In the American democracy of today, involvement of the public in transportation funding decisions is necessary. In order to have successful involvement, it is necessary to comprehend how the public views the situation and then to develop and present educational programs to help them understand problems and solutions. A few years ago AASHTO initiated two other NCHRP research projects to help in this area; the results of these two projects have been employed by a number of state transportation agencies (7,8).
The first actions that state transportation and other agencies are taking to help address funding shortfalls is to become more efficient, and to utilize advanced technologies that produce more transportation performance per dollar invested. Deserving special attention is a review of the increasingly complicated federal and state process requirements, to reduce or eliminate those steps that add no value. This set of actions is generally regarded as basic before turning to new revenue sources. There are many examples of states that have taken action to reduce their work force and re-focus their efforts while continuing to provide transportation services at a level supported by the public. James van Loben Sels, Director of the California Department of Transportation, reported that his agency has gone from some 20,000 to around 17,000 employees, with 30 percent fewer managers than four years ago, and has focused with success on customer expectation and productivity. The Iowa and Maine departments of transportation have been reorganized to eliminate antiquated management concepts and to better concentrate on providing freight and passenger transportation across the modes.
There is one obvious way to increase highway user fee revenue, without increasing the level of taxation. This is for the federal and state governments to collect all of the revenue due from motor fuel imposts, registration fees, and other user fees. For example, it is known that there are criminal organizations and others that practice federal and state motor fuel tax evasion, often through complicated schemes. In recent years the federal government has started working to improve federal revenue collection, especially of diesel fuel taxes, with the result that in 1995 about $1 billion in additional revenue was collected. Many states are now engaged in user fee enforcement programs. The combined federal and state attack on user fee avoidance should substantially increase the total revenue collected nationwide.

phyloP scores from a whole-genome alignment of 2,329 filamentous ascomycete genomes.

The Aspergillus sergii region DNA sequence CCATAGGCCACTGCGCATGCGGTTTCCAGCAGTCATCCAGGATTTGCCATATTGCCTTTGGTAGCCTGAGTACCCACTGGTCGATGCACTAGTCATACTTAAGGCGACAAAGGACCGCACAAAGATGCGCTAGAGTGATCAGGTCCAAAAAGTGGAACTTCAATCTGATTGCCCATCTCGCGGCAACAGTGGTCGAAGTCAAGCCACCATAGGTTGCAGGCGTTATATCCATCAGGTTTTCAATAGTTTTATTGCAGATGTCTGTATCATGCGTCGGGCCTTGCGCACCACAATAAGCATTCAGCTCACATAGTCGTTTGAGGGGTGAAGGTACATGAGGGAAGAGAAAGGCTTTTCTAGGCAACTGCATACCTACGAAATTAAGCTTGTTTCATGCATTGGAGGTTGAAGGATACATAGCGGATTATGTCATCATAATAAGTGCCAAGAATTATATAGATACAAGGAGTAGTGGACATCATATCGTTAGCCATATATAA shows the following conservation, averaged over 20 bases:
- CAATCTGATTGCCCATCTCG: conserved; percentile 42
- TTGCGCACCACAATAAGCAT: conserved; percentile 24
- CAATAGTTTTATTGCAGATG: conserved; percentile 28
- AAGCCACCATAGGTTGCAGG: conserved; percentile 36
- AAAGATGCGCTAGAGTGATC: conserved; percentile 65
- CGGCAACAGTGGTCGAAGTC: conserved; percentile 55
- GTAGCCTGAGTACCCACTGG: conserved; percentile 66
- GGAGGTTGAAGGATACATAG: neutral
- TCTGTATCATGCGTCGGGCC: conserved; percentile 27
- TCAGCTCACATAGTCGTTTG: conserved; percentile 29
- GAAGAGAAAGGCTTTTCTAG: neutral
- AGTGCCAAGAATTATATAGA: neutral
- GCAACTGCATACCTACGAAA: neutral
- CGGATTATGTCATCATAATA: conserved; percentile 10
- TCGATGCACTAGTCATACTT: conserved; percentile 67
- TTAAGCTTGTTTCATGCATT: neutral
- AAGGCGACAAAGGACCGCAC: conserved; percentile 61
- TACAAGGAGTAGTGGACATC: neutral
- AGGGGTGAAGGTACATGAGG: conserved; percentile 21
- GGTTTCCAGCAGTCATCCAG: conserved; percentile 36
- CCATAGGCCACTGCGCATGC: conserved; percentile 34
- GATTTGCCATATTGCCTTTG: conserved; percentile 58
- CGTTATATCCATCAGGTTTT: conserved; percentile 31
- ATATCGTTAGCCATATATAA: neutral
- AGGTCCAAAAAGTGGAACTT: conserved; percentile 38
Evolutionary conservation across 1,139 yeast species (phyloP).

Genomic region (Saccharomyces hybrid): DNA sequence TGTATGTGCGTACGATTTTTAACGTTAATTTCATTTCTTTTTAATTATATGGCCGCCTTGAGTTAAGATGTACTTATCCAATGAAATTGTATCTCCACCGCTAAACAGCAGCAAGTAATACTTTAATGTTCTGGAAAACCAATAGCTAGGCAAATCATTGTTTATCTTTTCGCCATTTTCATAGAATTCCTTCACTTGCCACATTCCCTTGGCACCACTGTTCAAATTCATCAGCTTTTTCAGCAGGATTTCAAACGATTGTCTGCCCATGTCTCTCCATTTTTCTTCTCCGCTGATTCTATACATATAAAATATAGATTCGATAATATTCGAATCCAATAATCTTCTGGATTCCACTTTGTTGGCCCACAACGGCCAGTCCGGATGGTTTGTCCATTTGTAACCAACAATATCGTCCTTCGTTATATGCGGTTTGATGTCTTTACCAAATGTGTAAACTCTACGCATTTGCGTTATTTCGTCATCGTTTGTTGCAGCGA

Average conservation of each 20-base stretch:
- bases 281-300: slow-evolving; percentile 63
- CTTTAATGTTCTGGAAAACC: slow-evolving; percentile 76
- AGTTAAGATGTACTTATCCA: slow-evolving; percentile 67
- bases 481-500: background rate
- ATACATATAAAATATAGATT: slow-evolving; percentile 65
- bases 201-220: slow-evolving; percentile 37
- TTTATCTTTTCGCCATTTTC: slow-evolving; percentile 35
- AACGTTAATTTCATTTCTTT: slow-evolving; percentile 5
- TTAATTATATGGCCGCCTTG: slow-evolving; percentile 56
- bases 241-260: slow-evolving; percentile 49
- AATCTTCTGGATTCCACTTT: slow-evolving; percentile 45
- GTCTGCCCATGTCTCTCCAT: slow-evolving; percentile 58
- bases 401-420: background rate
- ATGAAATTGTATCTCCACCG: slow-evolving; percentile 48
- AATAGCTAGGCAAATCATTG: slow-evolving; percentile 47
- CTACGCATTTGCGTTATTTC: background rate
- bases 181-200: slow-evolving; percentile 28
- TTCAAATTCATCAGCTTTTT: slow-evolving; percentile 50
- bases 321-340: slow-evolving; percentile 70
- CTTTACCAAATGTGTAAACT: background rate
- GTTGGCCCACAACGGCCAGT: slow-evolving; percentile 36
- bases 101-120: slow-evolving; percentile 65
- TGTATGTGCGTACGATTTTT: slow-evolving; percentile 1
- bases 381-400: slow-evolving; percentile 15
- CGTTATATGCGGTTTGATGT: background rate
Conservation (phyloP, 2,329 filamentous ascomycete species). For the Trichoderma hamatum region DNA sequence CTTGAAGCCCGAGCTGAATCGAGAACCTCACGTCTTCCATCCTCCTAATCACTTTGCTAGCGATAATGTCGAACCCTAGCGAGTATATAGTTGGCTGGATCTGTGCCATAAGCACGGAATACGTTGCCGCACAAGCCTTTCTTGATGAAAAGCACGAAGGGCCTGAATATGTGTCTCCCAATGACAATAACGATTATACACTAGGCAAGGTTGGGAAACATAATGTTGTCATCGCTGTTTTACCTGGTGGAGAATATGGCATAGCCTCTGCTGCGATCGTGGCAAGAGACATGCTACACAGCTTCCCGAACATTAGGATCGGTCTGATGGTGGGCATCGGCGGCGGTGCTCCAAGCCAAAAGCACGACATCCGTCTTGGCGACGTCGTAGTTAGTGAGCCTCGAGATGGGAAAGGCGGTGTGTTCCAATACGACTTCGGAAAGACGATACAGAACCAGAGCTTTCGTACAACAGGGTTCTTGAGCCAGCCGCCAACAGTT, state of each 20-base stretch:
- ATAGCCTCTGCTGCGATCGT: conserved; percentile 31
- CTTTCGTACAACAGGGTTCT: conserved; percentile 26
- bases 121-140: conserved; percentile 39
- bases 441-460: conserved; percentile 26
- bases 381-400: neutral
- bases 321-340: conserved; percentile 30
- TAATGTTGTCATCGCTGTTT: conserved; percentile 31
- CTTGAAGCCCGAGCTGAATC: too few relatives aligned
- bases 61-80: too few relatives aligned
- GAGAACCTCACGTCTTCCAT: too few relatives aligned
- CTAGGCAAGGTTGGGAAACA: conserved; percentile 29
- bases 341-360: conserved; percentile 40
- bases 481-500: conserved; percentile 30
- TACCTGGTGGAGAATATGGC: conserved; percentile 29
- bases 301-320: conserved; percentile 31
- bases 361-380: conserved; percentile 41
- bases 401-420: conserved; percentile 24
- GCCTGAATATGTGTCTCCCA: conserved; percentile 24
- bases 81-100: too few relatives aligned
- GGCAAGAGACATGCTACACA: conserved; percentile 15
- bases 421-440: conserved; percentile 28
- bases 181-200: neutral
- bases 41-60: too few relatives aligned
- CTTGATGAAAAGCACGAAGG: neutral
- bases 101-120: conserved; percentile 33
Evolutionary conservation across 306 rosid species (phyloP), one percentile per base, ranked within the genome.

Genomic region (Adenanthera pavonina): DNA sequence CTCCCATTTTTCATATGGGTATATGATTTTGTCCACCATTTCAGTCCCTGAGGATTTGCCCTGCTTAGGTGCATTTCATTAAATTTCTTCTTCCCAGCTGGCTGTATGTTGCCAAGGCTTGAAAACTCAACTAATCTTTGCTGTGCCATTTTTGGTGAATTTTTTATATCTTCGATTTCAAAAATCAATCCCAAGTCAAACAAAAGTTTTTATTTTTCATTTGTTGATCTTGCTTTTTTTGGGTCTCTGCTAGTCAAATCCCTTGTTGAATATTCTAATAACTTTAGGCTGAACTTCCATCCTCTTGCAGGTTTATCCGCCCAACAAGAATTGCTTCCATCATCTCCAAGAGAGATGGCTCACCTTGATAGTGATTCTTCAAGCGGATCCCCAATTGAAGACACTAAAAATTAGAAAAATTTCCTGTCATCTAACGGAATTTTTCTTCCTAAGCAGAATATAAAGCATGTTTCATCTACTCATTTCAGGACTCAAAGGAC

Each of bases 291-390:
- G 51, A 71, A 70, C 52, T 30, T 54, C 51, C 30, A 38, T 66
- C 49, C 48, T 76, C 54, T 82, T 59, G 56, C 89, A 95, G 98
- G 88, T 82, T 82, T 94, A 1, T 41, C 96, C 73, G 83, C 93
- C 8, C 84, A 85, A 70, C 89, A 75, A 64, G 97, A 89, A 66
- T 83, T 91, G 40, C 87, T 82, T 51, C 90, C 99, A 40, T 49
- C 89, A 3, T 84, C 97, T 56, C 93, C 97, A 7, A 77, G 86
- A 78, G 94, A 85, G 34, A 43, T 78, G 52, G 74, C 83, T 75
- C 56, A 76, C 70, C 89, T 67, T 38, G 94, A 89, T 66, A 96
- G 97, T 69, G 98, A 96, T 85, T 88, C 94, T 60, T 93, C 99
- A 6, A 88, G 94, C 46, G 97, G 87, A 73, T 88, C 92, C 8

As to new sources of revenue, one approach would be to capture more of the receipts collected from road users to use on our highway and transit systems. For example, a major help would be to re-direct revenue from the current 4.3 cents per gallon motor fuel tax, over $4 billion annually, from the general fund to the highway trust fund. The National Governors' Association, state transportation agencies, and others are urging this action, and many in Congress support it. But most observers believe it will be difficult to achieve, at least until the federal deficit problem is solved. As to diversions at the state level, these usually occur as part of a negotiated package to get a revenue increase approved by the legislature. At both the national and state levels, it will take considerable effort to capture more user receipts.